But, yes, the media landscape is changing, and I may simply be out of date or out of touch in my ideals and expectations.
Ragnar Carlson, editor of the Honolulu Weekly, posted a comment on Friday that noted that his newspaper was the first to get a copy of the Environmental Impact Statement for the city’s multi-billion-dollar rail project. It was a government document, obtained via a public information request, but the Honolulu Weekly did not share it, even when asked by other media outlets. (The final rail EIS is now available online, courtesy the city’s HonoluluTransit.org site.)
Did I feel great about it? I felt great that we got it first, and less great about holding on to our copy. But what are you going to do? Newspapers are going out of business every day. At some point, you have to be willing to say “the facts in this document are public information, the presence of it in the community is our work, that’s our business and so we are holding on to it.” If journalists continue to give away their work product, newsgathering organizations will go away. And everyone will be worse off for it.
Like many bloggers, I have the luxury of reporting on any topic I like, without having to earn a living doing so. Practicing journalism is a lot harder and more complicated for those that do it professionally. I understand why the Honolulu Weekly and Civil Beat did what they did. I simply disagree with them.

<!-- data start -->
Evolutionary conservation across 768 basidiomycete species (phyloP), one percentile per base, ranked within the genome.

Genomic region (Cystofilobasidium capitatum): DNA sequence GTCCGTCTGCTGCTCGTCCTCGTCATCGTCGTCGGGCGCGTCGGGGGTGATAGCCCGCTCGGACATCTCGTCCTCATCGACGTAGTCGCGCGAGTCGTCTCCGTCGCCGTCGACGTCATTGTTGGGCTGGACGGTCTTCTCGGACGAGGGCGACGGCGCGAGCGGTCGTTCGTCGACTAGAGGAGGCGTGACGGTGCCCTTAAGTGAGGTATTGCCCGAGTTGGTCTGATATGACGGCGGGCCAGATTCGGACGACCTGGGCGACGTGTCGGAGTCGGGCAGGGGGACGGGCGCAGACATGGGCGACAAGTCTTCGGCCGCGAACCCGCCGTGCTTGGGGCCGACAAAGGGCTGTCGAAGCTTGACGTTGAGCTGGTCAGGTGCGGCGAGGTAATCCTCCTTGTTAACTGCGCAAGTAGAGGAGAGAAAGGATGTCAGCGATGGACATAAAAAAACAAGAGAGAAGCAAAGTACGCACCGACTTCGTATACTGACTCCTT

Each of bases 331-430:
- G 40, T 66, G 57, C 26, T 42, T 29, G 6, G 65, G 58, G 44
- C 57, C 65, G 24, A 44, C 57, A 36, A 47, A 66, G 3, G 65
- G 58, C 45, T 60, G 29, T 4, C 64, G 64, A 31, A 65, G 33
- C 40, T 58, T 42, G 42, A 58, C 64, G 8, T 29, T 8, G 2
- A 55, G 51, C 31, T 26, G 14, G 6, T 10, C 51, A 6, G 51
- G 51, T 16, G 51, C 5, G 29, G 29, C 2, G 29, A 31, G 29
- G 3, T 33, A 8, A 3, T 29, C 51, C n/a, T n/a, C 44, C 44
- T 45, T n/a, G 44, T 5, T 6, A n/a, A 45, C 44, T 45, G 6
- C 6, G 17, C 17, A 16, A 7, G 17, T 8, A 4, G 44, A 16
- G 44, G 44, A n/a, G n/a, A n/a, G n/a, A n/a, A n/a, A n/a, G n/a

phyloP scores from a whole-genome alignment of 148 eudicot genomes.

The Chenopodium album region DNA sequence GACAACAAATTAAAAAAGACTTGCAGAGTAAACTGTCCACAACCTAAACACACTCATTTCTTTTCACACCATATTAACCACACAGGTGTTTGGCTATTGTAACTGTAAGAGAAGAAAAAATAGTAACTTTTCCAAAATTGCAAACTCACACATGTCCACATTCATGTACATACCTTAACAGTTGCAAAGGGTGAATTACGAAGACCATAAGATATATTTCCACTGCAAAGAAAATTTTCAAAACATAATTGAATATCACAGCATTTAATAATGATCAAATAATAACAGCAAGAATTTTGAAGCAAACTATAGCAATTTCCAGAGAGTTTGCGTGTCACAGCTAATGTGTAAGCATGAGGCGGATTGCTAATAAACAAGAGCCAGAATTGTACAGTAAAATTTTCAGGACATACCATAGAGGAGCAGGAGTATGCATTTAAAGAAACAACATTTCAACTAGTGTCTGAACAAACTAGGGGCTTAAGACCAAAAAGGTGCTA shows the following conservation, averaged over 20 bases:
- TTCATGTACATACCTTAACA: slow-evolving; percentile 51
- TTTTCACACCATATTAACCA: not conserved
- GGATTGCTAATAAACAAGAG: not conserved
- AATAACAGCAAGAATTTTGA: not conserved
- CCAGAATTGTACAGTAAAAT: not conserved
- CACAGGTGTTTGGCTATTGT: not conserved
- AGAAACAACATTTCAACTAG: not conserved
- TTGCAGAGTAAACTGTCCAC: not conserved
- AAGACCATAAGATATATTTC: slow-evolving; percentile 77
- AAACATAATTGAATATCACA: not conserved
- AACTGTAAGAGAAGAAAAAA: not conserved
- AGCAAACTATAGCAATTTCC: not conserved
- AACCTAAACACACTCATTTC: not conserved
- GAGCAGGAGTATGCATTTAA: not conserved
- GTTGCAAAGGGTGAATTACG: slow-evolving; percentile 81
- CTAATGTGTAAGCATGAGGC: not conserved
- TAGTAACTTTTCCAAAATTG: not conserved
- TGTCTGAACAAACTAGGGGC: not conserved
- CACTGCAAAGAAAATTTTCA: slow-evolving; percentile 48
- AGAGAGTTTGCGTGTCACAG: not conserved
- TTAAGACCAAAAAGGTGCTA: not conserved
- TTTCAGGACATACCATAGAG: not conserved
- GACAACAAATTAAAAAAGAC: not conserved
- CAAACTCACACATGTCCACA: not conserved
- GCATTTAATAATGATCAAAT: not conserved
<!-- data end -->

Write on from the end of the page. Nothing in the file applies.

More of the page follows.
So what is the Hawaii Open Data Project? Despite the formal-sounding, un-creative name, it’s basically a wiki page I started to keep track of these public information requests. Of course, I’m a newcomer and an amateur to this sort of thing, so I also added links to public information sources (courtesy Ian Lind), and to other public information quests (like Doug White’s). I’m sure Larry Geller over at Disappeared News has unearthed some gems as well.
Since it’s a wiki, I’m hoping other local open data advocates feel inspired to add to the collection.
So far, I’ve largely been following and duplicating Civil Beat’s requests (and if you know of any outstanding or new requests, please let me know). Going forward, my “data liberation ninja” friend and I are brainstorming other data sets to pursue and publish. Like @kerryrm, he’s cited the “8 Principles of Open Government Data,” which will probably serve as the basis for future work.
I am partial to more statistical data myself — public health, crime, education, traffic, tourism, etc. Stuff with numbers that can be mashed up well or used to debunk false perceptions of every state thinking they rank last in some report. My goal is to normalize the data, present it in a searchable form, do some light analysis and hopefully provide a simpler way to mash up the data. My presentation skills are horrible, but hopefully, I can build a framework for someone that can.
The dream would be to have something like the set of Databases, Tables & Calculators put online by the federal Bureau of Labor Statistics. Imagine a site at data.hawaii.gov with downloadable data, online tools, and a full API to allow anyone to access and analyze government information.
Until that great day, we’ll build what we can on our own. If you’ve got ideas, or if you’d like to contribute, please comment below… or just head over to the wiki and start something.